A coalition of state education groups has called for a $2 billion increase in state education spending, an early step in the annual debate over how much money schools will get.
But state lawmakers will face a tough budget process this winter, as officials are already estimating a deficit of more than $4 billion and expect pressure from new federal tax and health care policies.
The New York State Educational Conference Board — which represents the state teachers union, superintendents association, school boards association and others — estimated school districts statewide will need to spend $1.9 billion more next year than was spent this school year, just to maintain the same level of services, according to a report the group issued Monday.
While education advocates said they recognize the tough financial picture the state faces, they are still calling for aid increases similar to recent years. The group is also pressing for a three-year commitment to phasing in the state's core education funding formula. Pricetag: $4.2 billion over three years.
"We recognize warnings about the state's fiscal challenges and acknowledge the level of uncertainty going into next year," said John Yagielski, chair of the conference board and a former local school superintendent, in a prepared statement. "However, state policymakers need to know what level of funding is needed to maintain current educational programs and services in our public schools."
The annual cost increases are primarily driven by teacher and staff salaries and rising health insurance expenses. If districts increase local taxes by around 2 percent -- remaining under the state-mandated tax cap -- that would add around $400 million in spending statewide. So, the Legislature would need to increase state funding by another $1.5 billion to maintain services, according to the coalition's report.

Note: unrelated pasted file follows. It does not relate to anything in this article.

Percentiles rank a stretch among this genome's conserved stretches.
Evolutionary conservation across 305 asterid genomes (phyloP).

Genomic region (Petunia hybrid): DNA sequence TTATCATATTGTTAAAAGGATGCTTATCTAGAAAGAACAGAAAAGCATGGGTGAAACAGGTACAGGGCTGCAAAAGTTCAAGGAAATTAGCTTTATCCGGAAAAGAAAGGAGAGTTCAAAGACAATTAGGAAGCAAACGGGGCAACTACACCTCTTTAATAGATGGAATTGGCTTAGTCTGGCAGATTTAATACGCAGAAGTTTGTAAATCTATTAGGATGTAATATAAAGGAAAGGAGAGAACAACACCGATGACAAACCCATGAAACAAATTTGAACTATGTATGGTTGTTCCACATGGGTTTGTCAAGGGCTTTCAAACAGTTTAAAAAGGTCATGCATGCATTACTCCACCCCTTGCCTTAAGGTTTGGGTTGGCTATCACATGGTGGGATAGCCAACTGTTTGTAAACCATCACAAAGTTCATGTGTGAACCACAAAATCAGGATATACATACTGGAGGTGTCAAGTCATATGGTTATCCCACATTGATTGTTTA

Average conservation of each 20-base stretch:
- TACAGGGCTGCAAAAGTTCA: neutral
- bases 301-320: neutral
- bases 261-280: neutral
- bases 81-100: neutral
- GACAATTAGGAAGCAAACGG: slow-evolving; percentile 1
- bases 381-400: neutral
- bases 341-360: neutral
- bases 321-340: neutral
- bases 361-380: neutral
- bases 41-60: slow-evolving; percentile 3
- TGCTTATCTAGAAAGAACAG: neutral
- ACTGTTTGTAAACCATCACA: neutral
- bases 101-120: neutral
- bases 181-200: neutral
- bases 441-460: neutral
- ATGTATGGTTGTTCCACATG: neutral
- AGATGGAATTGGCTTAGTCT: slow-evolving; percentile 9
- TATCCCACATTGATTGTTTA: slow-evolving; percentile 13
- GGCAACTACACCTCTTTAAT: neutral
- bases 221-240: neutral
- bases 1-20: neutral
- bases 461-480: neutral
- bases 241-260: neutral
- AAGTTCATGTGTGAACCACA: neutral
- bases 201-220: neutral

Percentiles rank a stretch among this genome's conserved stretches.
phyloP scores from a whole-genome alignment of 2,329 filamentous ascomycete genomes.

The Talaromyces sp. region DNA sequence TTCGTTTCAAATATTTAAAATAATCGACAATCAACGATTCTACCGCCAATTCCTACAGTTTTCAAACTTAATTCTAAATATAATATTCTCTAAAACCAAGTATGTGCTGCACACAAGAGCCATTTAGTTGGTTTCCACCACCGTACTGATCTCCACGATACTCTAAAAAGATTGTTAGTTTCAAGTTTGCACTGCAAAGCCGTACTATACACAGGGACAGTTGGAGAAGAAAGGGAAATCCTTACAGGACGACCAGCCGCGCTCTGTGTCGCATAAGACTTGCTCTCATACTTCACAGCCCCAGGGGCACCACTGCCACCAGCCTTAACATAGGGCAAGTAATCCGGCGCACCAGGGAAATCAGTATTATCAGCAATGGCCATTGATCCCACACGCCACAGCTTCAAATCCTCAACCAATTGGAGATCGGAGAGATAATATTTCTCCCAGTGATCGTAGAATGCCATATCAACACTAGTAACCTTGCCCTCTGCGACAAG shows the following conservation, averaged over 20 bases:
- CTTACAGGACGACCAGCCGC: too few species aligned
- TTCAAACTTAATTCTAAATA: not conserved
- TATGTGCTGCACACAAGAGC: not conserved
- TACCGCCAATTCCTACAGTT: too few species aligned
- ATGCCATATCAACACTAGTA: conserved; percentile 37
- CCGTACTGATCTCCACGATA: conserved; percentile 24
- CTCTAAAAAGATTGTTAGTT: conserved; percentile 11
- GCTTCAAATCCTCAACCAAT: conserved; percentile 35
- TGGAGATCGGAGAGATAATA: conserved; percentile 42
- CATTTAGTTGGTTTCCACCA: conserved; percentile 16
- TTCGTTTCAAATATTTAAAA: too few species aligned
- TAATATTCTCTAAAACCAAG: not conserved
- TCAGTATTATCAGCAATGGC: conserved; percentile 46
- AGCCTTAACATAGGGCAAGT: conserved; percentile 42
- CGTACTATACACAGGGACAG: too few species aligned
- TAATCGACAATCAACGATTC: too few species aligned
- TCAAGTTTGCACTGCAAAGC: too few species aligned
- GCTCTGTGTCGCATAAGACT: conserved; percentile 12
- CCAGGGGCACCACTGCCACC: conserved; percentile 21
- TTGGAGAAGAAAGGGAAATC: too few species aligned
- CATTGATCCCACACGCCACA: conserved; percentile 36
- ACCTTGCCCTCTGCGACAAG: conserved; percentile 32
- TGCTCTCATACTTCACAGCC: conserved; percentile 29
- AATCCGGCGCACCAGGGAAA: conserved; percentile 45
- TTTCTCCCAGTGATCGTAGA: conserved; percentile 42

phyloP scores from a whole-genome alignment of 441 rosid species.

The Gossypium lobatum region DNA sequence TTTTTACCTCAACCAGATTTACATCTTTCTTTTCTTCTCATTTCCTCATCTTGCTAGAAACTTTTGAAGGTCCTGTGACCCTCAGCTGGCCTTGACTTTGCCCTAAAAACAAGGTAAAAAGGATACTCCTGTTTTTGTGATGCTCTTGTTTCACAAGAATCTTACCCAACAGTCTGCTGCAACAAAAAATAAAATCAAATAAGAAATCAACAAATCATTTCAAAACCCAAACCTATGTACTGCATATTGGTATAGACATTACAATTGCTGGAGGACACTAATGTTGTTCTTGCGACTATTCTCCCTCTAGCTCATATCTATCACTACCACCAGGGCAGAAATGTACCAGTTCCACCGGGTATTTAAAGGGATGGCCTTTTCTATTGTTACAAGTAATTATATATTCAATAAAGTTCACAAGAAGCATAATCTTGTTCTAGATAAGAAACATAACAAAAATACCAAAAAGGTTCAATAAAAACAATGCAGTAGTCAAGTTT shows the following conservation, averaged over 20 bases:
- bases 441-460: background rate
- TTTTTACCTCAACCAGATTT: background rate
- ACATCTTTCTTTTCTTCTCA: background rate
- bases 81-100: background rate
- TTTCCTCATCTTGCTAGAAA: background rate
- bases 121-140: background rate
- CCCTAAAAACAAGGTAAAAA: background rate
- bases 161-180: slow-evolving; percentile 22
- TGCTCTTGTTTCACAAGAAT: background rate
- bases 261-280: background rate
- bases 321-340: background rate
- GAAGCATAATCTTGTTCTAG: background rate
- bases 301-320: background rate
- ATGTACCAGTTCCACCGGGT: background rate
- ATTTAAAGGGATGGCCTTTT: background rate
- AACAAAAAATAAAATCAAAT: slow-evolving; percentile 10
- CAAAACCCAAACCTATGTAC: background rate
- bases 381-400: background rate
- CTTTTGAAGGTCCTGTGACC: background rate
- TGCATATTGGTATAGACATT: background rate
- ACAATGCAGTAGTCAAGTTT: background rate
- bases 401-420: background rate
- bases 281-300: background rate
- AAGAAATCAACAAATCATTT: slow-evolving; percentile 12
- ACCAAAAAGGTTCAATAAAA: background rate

The group also called for another $500 million to target teacher training, to address the needs of English Language learners and to establish programs that would help students earn degrees through alternative programs, like those that focus on specific careers.
The Educational Conference Board's annual budget recommendations are usually well above the level of funding state lawmakers approve. Last year, for example, the conference board also recommended lawmakers boost state aid for schools by $2 billion. The Legislature ultimately approved a state aid increase of $1.1 billion, bringing the state's overall spending on public schools to $25.8 billion.